Pelosi and Obama to Huddle at 3 p.m.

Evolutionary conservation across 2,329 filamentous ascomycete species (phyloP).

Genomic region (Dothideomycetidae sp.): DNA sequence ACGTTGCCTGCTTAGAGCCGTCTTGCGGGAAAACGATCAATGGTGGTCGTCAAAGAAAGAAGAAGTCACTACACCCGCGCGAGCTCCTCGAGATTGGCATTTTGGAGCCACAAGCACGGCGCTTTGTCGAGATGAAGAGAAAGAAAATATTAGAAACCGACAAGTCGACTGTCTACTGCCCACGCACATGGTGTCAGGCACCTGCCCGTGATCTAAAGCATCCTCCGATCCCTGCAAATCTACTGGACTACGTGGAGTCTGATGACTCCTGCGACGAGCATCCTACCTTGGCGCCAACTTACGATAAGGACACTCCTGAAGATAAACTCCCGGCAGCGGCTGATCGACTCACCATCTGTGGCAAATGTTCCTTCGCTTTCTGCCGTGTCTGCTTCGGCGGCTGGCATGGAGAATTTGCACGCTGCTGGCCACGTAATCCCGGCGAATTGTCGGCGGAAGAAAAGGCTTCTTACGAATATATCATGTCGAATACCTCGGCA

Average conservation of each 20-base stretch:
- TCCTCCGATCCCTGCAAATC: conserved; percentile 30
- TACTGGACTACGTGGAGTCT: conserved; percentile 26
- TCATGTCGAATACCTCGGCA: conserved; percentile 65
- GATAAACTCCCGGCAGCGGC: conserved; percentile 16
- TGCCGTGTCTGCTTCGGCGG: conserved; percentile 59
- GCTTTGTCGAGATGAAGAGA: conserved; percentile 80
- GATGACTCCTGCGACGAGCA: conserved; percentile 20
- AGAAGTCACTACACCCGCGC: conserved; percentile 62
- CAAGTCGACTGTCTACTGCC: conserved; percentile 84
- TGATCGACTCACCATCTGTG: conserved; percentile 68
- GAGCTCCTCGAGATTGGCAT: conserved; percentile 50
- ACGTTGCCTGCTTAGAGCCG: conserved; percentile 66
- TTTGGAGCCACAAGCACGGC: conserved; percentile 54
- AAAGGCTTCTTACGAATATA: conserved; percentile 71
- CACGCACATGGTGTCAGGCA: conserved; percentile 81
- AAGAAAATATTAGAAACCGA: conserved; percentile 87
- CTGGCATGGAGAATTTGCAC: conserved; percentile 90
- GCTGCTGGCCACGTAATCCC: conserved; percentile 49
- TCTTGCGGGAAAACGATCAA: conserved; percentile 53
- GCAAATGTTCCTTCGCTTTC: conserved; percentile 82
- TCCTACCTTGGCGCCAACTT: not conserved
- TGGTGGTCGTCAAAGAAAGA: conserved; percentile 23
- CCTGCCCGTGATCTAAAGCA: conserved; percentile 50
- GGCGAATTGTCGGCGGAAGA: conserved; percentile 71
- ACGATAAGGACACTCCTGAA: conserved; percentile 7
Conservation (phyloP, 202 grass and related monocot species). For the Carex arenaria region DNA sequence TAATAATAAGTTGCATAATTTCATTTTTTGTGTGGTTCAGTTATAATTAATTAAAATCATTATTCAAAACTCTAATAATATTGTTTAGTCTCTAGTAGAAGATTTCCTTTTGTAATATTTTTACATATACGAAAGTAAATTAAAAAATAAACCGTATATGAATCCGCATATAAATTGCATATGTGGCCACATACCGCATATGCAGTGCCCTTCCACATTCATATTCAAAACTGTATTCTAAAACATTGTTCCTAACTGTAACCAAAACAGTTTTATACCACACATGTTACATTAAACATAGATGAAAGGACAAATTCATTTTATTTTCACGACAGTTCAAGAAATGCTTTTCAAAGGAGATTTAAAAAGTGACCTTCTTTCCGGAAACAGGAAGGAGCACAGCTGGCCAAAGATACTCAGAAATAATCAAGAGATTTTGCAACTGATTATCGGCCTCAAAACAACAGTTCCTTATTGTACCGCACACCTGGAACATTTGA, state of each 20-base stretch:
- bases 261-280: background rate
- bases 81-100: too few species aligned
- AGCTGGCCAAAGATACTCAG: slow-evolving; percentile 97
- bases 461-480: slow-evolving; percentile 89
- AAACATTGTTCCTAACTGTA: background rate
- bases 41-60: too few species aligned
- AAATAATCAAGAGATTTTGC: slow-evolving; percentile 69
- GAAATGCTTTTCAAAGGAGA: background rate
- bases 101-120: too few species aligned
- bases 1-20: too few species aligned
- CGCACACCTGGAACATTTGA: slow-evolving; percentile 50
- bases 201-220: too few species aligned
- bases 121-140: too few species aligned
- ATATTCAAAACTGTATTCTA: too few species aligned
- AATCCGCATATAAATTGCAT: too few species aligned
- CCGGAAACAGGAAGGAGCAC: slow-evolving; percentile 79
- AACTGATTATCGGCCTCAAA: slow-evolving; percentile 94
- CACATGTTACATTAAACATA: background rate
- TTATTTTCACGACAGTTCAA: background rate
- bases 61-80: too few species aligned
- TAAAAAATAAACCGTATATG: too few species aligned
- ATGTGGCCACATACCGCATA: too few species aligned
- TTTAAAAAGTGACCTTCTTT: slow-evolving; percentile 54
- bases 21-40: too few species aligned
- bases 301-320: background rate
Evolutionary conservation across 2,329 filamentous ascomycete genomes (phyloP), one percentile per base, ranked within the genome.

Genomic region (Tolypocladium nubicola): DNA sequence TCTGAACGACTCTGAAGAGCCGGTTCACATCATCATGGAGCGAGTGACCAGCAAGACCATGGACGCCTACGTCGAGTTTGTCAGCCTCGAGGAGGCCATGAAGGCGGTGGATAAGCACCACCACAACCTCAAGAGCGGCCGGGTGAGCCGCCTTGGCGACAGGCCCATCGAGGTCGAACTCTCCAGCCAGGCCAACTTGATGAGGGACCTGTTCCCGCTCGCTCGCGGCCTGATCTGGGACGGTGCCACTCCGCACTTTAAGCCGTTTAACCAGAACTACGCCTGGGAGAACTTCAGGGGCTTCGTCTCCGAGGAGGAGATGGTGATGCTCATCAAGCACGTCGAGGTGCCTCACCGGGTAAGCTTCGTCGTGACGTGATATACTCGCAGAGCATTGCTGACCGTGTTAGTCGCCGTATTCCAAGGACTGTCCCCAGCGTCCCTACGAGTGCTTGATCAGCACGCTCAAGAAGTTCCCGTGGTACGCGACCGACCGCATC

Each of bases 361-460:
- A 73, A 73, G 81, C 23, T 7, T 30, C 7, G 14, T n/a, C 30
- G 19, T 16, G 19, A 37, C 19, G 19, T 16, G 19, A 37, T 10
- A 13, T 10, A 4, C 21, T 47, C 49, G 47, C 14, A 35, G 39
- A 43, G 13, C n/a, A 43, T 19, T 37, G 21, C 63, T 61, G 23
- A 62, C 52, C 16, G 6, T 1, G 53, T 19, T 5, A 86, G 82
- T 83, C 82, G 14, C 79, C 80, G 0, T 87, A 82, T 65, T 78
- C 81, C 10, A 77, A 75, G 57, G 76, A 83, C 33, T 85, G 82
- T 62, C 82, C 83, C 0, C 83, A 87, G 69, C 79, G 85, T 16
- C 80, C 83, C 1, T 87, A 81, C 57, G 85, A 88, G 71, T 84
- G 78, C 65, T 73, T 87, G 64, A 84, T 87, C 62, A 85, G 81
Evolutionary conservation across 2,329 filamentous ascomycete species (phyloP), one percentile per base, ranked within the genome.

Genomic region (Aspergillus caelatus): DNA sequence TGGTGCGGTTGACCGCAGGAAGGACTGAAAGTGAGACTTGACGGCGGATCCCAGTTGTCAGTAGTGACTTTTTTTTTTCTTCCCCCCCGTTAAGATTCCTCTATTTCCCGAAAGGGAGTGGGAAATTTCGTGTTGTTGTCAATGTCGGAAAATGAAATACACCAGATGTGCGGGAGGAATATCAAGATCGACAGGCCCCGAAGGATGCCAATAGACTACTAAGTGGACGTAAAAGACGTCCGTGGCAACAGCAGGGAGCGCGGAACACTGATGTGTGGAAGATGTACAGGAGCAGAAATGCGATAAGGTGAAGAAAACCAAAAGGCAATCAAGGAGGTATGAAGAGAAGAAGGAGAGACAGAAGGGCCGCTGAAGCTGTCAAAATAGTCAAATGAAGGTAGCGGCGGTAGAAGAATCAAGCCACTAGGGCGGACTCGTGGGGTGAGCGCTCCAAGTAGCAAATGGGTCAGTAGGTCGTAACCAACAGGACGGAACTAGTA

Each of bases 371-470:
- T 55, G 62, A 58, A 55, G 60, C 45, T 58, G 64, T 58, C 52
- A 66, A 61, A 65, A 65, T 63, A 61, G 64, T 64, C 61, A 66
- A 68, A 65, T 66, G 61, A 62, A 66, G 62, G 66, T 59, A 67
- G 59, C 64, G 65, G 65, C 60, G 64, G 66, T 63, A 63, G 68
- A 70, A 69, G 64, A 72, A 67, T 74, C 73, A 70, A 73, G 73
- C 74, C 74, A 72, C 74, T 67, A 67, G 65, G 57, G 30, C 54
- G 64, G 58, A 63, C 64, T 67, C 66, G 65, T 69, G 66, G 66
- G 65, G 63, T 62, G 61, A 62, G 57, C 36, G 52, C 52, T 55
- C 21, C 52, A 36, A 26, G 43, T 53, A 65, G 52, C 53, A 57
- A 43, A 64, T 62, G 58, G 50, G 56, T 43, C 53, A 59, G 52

Speaker Nancy Pelosi (D-Calif.) is heading to the White House on Tuesday afternoon to meet with President Barack Obama to discuss his decision on a strategy for the war in Afghanistan, among other issues.The two will meet at 3 p.m. to discuss “the president’s top legislative priorities,— according to a White House spokesman. Beyond Afghanistan, other topics likely to be discussed include jobs and the economy.After months of taking heat from Republicans over his delays in laying out a plan, Obama is expected to announce on Dec. 1 how he will proceed in Afghanistan — and whether the strategy includes a troop increase. Obama will need to win the support of Pelosi, who has said for months that House Democrats lack the appetite to send tens of thousands more troops into the war-torn region. Last week, key Democrats including Appropriations Chairman David Obey (Wis.), Democratic Caucus Chairman John Larson (Conn.) and Financial Services Chairman Barney Frank (Mass.) banded together in opposition to the war and proposed a largely symbolic “war tax— to make all Americans share the costly burden. Obama’s announcement on his strategy is expected to be followed by Capitol Hill visits from Gen. Stanley McChrystal, the top commander in Afghanistan, and U.S. ambassador to the country Karl Eikenberry, who are expected to testify before key Congressional panels. The House Armed Services Committee for months has been unsuccessfully pressing Obama to allow McChrystal to testify before the committee.News of Obama’s announcement only fueled Republicans insistence that McChrystal be made available.“Considering this hearing is long overdue, I will work closely— with Armed Services Chairman Ike Skelton (D-Mo.) “and the administration to schedule a hearing … at the first practicable moment, which will hopefully be in the days following the decision,— ranking member Howard McKeon (R-Calif.) said.McKeon said everyone is “anxious to hear directly from the president and his battlefield commander on the way forward in Afghanistan. Any further delay would be a disservice to all of these parties, especially our troops and their families.—Republicans continue to urge Obama to develop a strategy based on McChrystal’s recommendations. House Minority Whip Eric Cantor (R-Va.) said Monday that many in his party will base their response to Obama’s proposal on McChrystal’s reaction. Other factors that are key to GOP support are a counterinsurgency component and recognition that Pakistan “is an increasing threat that will have to be dealt with,— Cantor said. Above all, McChrystal’s opinion is “the most important,— he said.Jackie Kucinich contributed to this report.